“Wherever you are, make sure you’re there,” said Dan Sullivan. Zig Ziglar says, “most people are thinking about their family while they’re at work, and thinking about work while they’re with their family.” Does that hit home with you? It does with me.
Our minds wander, especially if you’re a thinker. Everyone thinks, but some people are true thinkers… always thinking about how everything is going, what’s going to happen, what they’re going to do next. I fall into that category.
Unfortunately, this often turns into worry.
As Paul said, “do not be anxious about anything, but in everything by prayer and supplication with thanksgiving let your requests be made known to God. And the peace of God, which surpasses all understanding, will guard your hearts and your minds in Christ Jesus” (Phil. 4:6-7).
We’re not called to worry. We’re not called to live in the past or the future — we’re called to live in the present. You won’t get anywhere if you live in the past, and you’ll never see it come to fruition if you always live in the future. Live in today. That’s all we’ve got.
Work When You Work
What are you thinking about when you’re at work? Everything going on in your life? Are you making family plans and vacation plans while you’re at work?
Are you actually working?
Sometimes work is busy and we have no choice but to do what has to be done, but when it slows down, you’re still getting paid, yet often we stop working. Why? Because we’re so focused on something outside of work — something outside of what we’re currently doing.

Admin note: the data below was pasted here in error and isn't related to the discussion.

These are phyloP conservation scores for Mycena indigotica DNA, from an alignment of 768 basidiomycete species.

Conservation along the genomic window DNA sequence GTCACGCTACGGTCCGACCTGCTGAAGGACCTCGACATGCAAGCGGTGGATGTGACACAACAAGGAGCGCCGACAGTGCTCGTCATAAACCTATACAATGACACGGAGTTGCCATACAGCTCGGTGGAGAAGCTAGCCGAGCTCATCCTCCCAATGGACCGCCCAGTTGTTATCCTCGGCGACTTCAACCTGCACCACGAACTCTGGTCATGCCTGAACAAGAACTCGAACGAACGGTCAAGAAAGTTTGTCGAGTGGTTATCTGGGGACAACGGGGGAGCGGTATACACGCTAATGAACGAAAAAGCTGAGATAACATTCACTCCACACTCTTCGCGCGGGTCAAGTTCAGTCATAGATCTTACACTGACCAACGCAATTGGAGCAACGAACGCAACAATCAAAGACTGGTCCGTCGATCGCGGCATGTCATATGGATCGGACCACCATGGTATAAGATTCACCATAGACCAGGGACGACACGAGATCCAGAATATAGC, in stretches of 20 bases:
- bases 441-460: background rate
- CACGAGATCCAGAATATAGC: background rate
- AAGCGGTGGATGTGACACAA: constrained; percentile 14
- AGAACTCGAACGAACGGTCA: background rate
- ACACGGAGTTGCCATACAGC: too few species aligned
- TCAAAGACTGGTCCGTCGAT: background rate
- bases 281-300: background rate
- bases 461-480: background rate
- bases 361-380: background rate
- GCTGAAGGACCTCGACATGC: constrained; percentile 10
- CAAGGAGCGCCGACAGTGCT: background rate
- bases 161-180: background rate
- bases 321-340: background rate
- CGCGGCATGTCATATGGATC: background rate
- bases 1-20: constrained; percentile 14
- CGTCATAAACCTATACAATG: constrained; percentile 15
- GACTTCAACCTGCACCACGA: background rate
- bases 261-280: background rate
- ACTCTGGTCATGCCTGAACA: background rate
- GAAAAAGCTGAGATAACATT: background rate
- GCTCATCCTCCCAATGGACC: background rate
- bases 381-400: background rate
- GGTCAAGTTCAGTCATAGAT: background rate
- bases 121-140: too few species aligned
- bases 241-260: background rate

When you’re at work, work. Focus on what needs to be done in the office, field, or whatever environment you work in. That’s not the time to be thinking of future family plans. Focus on your work, and do the best job you can.
Teach your kids to devote themselves to everything they do, and not to get sidetracked by personal things. And likewise…
Play When You Play
When you’re on vacation, or even just at home for the evening or weekend, that’s not the time to be thinking of work, and it’s definitely not the time to be working. If you have a job that requires you to continue working at home, consider re-prioritizing your life, and possibly even looking for another job.
In the same interview where the late Zig Ziglar said the quote at the beginning of this article, Zig also made another important point. When he traveled for work, he was either reading or writing on the entire plane ride, and every time in between appointments and engagements. He worked hard the entire time.
When he came home, it all stopped. He didn’t think about work. He didn’t continue to work. He focused on his family and his home. When he did his reading and studying, it happened before everyone else was awake.
I’ve said before how important a morning routine is to get you focused and to be productive before everyone else wakes up. That’s your time.
Keep your family in the forefront of your mind when you’re with them. They’ll know if you’re not.
If you use every single hour you’re at work to do some serious work, you’ll have every single hour at home for family time and relaxation.
How to Live in the Present
The idea of living in the present sparks thoughts of New Age, Eastern beliefs for many, but it’s actually a Biblical concept.
Jesus said, as recorded in the book of Matthew, “Therefore do not be anxious about tomorrow, for tomorrow will be anxious for itself. Sufficient for the day is its own trouble” (Matt 6:34). When Jesus taught us how to pray, he said, “give us this day, our daily bread” (Matt. 6:11). He didn’t mention the future since today is enough.